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FACE OFF: Sulthan Arakkal Adiraja Sainaba Ayishabi, 80 (left) and M K Nassar (right) represent the two warring families. (Above) Arakkal Kettu, the former royal residence of the Arakkals in Kannur

Two wealthy families from Kerala revive an age-old battle for a large inheritance in Saudi Arabia, but neither wants the money for personal use.

A family quarrel over inheritance is a story told many times over. But it's unusual when the fortune, pegged at Rs 400 crore, being fought over is not being claimed for personal use.

Reports of an old feud between two Muslim families from Kerala made headlines last week, as both are reviving their claim on money from the sale of an ancestral property in Saudi Arabia. The inheritance dates back to 1971, when the Saudi government demolished Keyi Rubath, a 21-room house located near the Ka'bah as part of a development project in Mecca. Compensation for the property was fixed at around Rs 400 crore and was to be paid to the descendants of Mayin Kutty Keyi, a reputed Indian trader who built the house in 1848 for haj pilgrims from Kerala. As the paperwork to prove legal ownership was never completed with the Saudi government, the money has been deposited with the Auqaf department, which handles the legal side of religious affairs in Saudi Arabia. It is being claimed that the amount may have gone up to Rs 5, 000 crore by now.

For the last four decades, two of Kannur district, Kerala's prominent Muslim families are fighting to claim this inheritance, both claiming descent from Mayin Kutty Keyi. The Arakkals, a royal family from Kerala, claim they are the fourth generation of Mayin Kutty Keyi's marriage to Arakkal Beevi. Rafi Adiraja, son of Sulthan Arakkal Adiraja Sainaba Ayishabi who heads the Arakkal family today, says that both the Arakkal and Keyi families follow the matrilineal system of inheritance. "Mayin Kutty was even conferred the family title Elaya, " says Adiraja. "The Keyis have no right to him. "

Adiraja has the paperwork to prove his ancestors' union produced two sons, but this is a claim the current generation of Keyis are contesting. In 2010 the Keyi family set up the Keyi Rubath Hereditary Committee to claim their inheritance, spearheaded by M K Nassar and TTP Abdul Aziz, grandsons of Mayin Kutty's nephews. "The claim that he (Mayin Kutty) had children is fabricated by the Arakkals to get the compensation in their names, " says Nassar. In 1972, the Indian embassy in Saudi Arabia sent a letter to Mayin Kutty's nephews asking them to claim the money, but the family wrote back saying they didn't want it and asked that it be used for charitable purposes. Since it was not a legal document, the Saudis did not act. By 1992, the family re-started the correspondence, but soon after Mayin Kutty's nephews, who were his legal heirs, died. It was at this time that the Arakkal family staked their claim, which Aziz says is baseless. "If the Arakkals's claim to the property is justified, how come we have the rights to the warehouses and other establishments owned by Mayin Kutty?" he asks.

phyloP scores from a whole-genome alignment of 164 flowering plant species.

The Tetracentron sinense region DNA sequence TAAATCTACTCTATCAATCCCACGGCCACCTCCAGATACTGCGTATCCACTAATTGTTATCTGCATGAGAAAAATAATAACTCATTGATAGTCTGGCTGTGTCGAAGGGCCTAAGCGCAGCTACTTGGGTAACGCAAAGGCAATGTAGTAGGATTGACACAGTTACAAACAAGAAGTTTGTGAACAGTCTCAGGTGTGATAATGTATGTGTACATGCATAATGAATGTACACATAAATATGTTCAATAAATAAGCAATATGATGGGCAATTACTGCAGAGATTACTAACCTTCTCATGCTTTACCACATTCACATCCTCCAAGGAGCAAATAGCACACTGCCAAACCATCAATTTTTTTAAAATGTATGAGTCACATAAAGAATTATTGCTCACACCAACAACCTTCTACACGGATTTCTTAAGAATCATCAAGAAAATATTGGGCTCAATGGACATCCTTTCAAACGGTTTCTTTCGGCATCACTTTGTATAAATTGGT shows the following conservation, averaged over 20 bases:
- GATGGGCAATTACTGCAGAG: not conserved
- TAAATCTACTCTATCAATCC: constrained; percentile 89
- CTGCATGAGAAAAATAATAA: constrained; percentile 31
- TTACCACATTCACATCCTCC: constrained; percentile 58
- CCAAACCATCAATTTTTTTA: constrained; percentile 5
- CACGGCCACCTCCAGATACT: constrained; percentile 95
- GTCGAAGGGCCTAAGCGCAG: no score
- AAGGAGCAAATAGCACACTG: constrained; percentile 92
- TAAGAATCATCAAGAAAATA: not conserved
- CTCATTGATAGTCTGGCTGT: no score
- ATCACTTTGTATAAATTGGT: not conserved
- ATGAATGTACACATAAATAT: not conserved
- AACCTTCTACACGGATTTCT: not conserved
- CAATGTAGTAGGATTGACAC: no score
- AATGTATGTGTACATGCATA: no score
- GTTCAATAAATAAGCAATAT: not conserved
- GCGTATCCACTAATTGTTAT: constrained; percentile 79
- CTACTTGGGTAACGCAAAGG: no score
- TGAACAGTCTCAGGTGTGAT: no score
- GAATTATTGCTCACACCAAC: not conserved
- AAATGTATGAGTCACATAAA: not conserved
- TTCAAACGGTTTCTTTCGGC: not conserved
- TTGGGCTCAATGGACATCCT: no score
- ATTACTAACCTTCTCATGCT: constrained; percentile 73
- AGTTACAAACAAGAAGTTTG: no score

Ironically, neither family has any interest in claiming the money for personal use. They both recommend the Saudi government use it for haj pilgrims. Aziz says, "We want the money to be used for welfare activities, " while Adiraja says that despite having lost several family assets, including the Lakshadweep islands which came to the family in the 17th century, the family continues to be wealthy today. "We just want to prove the allegations raised against the family are wrong, " he says.

The Keyi family, which dates back to the 17th century, were traditionally ship owners and own several properties across Kerala. The Adirajas too owned several ships and landed properties, including the former royal residence Arakkal Kettu in Kannur. For both families, the inheritance is more a matter of prestige, a need to claim descent from a noble man.
The revival of the dispute is reportedly due to political intervention, and though neither family has filed a court case, the Kerala government has appointed IAS officer T O Sooraj as a nodal officer to negotiate with the Saudi government.

Though there are a few thousand descendants in the Keyi and Arakkal families, the fight has been confined to a few members. C P Moosa of Thalassery, a Keyi relation, says, "The hue-and-cry is meaningless because the money can only be used for charity work in Saudi. " The Arakkals's most famous descendant, renowned painter Yusuf Arakkal, says he does not wish to be part of this dispute. "However, my suggestion is that instead of clashing over a few crore rupees, the money should be used for the welfare of the community as envisaged by the great soul who built the Keyi Rubath, " he says.

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